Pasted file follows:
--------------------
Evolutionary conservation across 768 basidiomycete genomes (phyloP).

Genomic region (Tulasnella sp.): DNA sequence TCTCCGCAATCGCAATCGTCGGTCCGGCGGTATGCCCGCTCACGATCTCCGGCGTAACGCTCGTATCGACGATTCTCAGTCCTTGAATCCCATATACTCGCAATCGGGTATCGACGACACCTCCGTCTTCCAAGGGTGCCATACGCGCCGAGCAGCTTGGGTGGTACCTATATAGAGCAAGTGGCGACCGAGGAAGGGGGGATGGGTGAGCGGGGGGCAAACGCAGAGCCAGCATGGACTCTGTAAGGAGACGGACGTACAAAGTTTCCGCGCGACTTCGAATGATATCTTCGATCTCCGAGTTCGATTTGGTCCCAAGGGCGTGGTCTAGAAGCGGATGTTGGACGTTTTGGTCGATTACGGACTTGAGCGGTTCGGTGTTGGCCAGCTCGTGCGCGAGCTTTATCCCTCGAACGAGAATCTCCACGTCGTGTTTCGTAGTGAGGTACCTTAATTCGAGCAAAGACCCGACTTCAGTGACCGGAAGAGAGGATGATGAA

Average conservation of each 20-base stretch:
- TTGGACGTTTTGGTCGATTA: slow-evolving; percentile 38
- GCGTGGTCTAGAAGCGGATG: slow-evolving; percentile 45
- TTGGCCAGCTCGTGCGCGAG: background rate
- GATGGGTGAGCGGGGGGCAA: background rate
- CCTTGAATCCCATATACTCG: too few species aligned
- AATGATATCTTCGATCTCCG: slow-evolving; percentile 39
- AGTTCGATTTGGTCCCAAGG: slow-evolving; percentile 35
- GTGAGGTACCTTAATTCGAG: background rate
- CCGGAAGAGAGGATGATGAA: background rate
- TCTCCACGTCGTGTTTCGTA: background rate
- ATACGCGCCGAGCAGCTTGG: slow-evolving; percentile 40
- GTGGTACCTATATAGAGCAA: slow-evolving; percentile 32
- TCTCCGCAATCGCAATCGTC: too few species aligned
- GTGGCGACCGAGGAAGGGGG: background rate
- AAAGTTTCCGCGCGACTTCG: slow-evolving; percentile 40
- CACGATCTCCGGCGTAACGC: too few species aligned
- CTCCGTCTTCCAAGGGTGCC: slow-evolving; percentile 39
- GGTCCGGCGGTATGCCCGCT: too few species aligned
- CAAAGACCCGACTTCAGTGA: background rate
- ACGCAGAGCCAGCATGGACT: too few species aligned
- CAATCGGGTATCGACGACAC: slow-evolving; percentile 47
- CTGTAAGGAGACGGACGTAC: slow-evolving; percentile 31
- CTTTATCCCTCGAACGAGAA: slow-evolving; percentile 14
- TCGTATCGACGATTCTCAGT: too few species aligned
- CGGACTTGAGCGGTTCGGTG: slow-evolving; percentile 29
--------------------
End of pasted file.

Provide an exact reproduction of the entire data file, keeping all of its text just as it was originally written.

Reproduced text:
Evolutionary conservation across 768 basidiomycete genomes (phyloP).

Genomic region (Tulasnella sp.): DNA sequence TCTCCGCAATCGCAATCGTCGGTCCGGCGGTATGCCCGCTCACGATCTCCGGCGTAACGCTCGTATCGACGATTCTCAGTCCTTGAATCCCATATACTCGCAATCGGGTATCGACGACACCTCCGTCTTCCAAGGGTGCCATACGCGCCGAGCAGCTTGGGTGGTACCTATATAGAGCAAGTGGCGACCGAGGAAGGGGGGATGGGTGAGCGGGGGGCAAACGCAGAGCCAGCATGGACTCTGTAAGGAGACGGACGTACAAAGTTTCCGCGCGACTTCGAATGATATCTTCGATCTCCGAGTTCGATTTGGTCCCAAGGGCGTGGTCTAGAAGCGGATGTTGGACGTTTTGGTCGATTACGGACTTGAGCGGTTCGGTGTTGGCCAGCTCGTGCGCGAGCTTTATCCCTCGAACGAGAATCTCCACGTCGTGTTTCGTAGTGAGGTACCTTAATTCGAGCAAAGACCCGACTTCAGTGACCGGAAGAGAGGATGATGAA

Average conservation of each 20-base stretch:
- TTGGACGTTTTGGTCGATTA: slow-evolving; percentile 38
- GCGTGGTCTAGAAGCGGATG: slow-evolving; percentile 45
- TTGGCCAGCTCGTGCGCGAG: background rate
- GATGGGTGAGCGGGGGGCAA: background rate
- CCTTGAATCCCATATACTCG: too few species aligned
- AATGATATCTTCGATCTCCG: slow-evolving; percentile 39
- AGTTCGATTTGGTCCCAAGG: slow-evolving; percentile 35
- GTGAGGTACCTTAATTCGAG: background rate
- CCGGAAGAGAGGATGATGAA: background rate
- TCTCCACGTCGTGTTTCGTA: background rate
- ATACGCGCCGAGCAGCTTGG: slow-evolving; percentile 40
- GTGGTACCTATATAGAGCAA: slow-evolving; percentile 32
- TCTCCGCAATCGCAATCGTC: too few species aligned
- GTGGCGACCGAGGAAGGGGG: background rate
- AAAGTTTCCGCGCGACTTCG: slow-evolving; percentile 40
- CACGATCTCCGGCGTAACGC: too few species aligned
- CTCCGTCTTCCAAGGGTGCC: slow-evolving; percentile 39
- GGTCCGGCGGTATGCCCGCT: too few species aligned
- CAAAGACCCGACTTCAGTGA: background rate
- ACGCAGAGCCAGCATGGACT: too few species aligned
- CAATCGGGTATCGACGACAC: slow-evolving; percentile 47
- CTGTAAGGAGACGGACGTAC: slow-evolving; percentile 31
- CTTTATCCCTCGAACGAGAA: slow-evolving; percentile 14
- TCGTATCGACGATTCTCAGT: too few species aligned
- CGGACTTGAGCGGTTCGGTG: slow-evolving; percentile 29